We're extending our vacation past the weekend and tomorrow are driving to Vancouver. There I hope to visit Playland to ride the old wooden coaster complete with what I believe is the only surviving set of Prior and Church trains. My plan may be foiled as the recent bridge collapse en route will cause delays. The ride closes at 5pm and tomorrow is the only day of our visit that it will be open. Please send good thoughts my way that we make it in time for at least one lap.
Anyway, dance conventions I've attended have led me to Houston, Philadelphia, Atlanta, Austin, Montreal, Virginia Beach, Toronto, New York City, Dallas, Ft. Lauderdale, Tampa, and, happily, the associated amusement parks in those regions. (I should add I also saw a forlorn and abandoned Six Flags from the freeway in New Orleans.)
And that's how I've learned to do it.
Edit to add: Buy the boat. (I almost forgot) Maybe someday you'll be happy to tow your boat to areas or cities that have parks nearby. Get a cabin, do a little fishing, add to your ride count.Last edited by RCMAC, Sunday, May 26, 2013 3:26 AM
Honestly, amusement parks and travel in general are my go-to hobby. My vacations generally revolve around parks.
I personally think it's a great hobby to have. You go outside, you walk around, and you partake in experiences that are thrilling and exciting. If you are so blessed, you also get a lot of quality time with family and friends out of it. You can also make new friends (and, well, if you're enough of a rock star, new family) out of it, so I think it's a great way to go.
For me, I like it because it also allows me to indulge my other main hobby, which is commercial aviation. I work for an airline, and with it come travel benefits I still can't wrap my head around, so I'm able to find excuses to jump on planes. I'm actually writing this from gate A8 at BWI at the start of a CGA/SFDK/Canobie trip. I know most here are well established in their careers, but for the younger set, if visiting parks across the globe is what you want to do, working for an airline is the way to go.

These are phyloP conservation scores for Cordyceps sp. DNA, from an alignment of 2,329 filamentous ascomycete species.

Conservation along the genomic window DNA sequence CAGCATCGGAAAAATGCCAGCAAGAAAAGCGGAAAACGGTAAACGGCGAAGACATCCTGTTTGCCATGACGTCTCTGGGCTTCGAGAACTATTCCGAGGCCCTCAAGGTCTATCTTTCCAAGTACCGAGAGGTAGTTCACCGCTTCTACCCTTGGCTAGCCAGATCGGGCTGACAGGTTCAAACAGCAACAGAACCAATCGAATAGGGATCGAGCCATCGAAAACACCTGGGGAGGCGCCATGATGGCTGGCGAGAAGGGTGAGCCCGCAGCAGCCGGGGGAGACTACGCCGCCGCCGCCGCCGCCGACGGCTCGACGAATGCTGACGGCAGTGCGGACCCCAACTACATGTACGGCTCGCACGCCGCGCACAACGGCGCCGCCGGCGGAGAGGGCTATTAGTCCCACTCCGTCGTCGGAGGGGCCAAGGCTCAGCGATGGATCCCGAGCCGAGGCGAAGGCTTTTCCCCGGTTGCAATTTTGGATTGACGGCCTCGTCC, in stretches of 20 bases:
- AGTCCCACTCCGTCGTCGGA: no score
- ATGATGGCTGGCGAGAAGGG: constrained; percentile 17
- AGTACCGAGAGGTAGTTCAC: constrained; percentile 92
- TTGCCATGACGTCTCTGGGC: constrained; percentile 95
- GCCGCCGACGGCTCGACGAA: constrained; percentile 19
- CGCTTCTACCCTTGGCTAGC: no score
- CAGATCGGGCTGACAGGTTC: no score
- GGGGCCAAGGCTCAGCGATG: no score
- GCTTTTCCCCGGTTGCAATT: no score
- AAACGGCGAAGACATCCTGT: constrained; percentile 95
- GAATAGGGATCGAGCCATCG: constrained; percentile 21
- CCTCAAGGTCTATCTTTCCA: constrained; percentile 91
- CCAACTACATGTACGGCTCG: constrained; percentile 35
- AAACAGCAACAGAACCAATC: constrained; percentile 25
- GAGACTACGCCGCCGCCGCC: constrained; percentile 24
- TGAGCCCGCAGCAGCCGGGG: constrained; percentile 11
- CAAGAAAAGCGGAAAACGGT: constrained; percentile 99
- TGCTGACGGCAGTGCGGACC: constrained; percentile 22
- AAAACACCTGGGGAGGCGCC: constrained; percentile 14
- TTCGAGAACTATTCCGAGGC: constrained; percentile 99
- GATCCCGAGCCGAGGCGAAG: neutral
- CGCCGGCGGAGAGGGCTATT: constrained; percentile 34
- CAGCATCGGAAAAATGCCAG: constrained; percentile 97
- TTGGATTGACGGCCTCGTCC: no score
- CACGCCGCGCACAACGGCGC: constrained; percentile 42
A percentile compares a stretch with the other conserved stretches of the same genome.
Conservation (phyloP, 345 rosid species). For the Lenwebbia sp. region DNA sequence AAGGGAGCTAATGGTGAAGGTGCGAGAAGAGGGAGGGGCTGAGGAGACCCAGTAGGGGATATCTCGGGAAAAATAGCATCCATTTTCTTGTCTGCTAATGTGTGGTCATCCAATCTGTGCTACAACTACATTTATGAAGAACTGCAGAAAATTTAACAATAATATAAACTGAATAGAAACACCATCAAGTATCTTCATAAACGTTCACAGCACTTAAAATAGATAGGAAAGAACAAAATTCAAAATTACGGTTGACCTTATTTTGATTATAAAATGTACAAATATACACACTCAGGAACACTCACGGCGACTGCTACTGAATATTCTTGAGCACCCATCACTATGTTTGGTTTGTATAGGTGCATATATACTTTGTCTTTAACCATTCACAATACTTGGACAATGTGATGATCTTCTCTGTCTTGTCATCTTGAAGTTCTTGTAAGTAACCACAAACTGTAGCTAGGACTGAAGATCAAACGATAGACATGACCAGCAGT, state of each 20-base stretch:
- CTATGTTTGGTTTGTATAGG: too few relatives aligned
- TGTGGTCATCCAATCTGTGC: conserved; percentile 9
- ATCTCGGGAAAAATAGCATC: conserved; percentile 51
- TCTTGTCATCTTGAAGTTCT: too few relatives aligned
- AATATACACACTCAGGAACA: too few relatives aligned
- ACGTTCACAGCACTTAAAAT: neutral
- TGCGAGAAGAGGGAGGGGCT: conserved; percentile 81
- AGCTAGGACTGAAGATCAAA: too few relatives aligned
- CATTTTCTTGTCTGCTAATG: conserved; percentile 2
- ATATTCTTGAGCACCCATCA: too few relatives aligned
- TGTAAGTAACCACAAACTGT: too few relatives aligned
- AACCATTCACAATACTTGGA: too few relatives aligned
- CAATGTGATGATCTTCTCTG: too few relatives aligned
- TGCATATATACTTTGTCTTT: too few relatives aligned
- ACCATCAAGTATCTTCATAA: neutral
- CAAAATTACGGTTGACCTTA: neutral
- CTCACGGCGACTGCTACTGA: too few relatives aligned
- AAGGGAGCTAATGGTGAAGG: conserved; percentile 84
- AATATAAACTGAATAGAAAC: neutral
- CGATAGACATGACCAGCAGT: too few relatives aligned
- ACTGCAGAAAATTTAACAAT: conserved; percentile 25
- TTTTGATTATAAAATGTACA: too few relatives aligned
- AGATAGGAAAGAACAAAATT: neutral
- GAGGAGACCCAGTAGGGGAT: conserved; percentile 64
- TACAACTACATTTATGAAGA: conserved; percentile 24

To the original poster, I don't know how into boating you are, so I can't say one way or the other which is the way to go. I wouldn't mind a jet ski myself, but I guess I don't see why one has to treat parks as a hassle. Sometimes the memories of great trips are worth it, especially of you can share said memories with your loved ones. I get that in my young and single lifestyle, I don't fully appreciate the cost of a family trip to a park with its ensuing food and souvenir expenses, but I still think that as far as memories go, if you can afford it, go for it.Last edited by sirloindude, Sunday, May 26, 2013 8:00 AM
I have a bunch of other hobbies - video and board games, running, ultimate frisbee, movies...and I suppose church is kind of a hobby at this point (trying to plant a new church)...but for the most part they're lower budget. I also don't take trips solely for coasters at this point in my life (2 kids under 4), but only when I'm already going somewhere for business (i.e. In August, there's a conference in Louisville, KY so we're driving through SDC and SFStL. on the way up and Beech Bend on the way back).
Hobbes: "What's the point of attaching a number to everything you do?"
Calvin: "If your numbers go up, it means you're having more fun."
You just have to decide what is important. This summer, we've consciously decided to focus more on what the kids are doing in town and spending time with family rather than being gone all the time. That means fewer park visits, and only one major trip this summer.
Since going to amusement parks are kind of expensive for me, because I live so far from them, it's easy to balance them out with other hobbies, like songwriting/recording at home, movie review writing, video game playing, ect. Most of my other hobbies are going to be done at home or near home, and usually don't cost much or nothing at all.
I got a Cedar Fair platinum pass this year so maybe that will help motivate me to get in the old Ford Explorer and drive to a few more parks this year.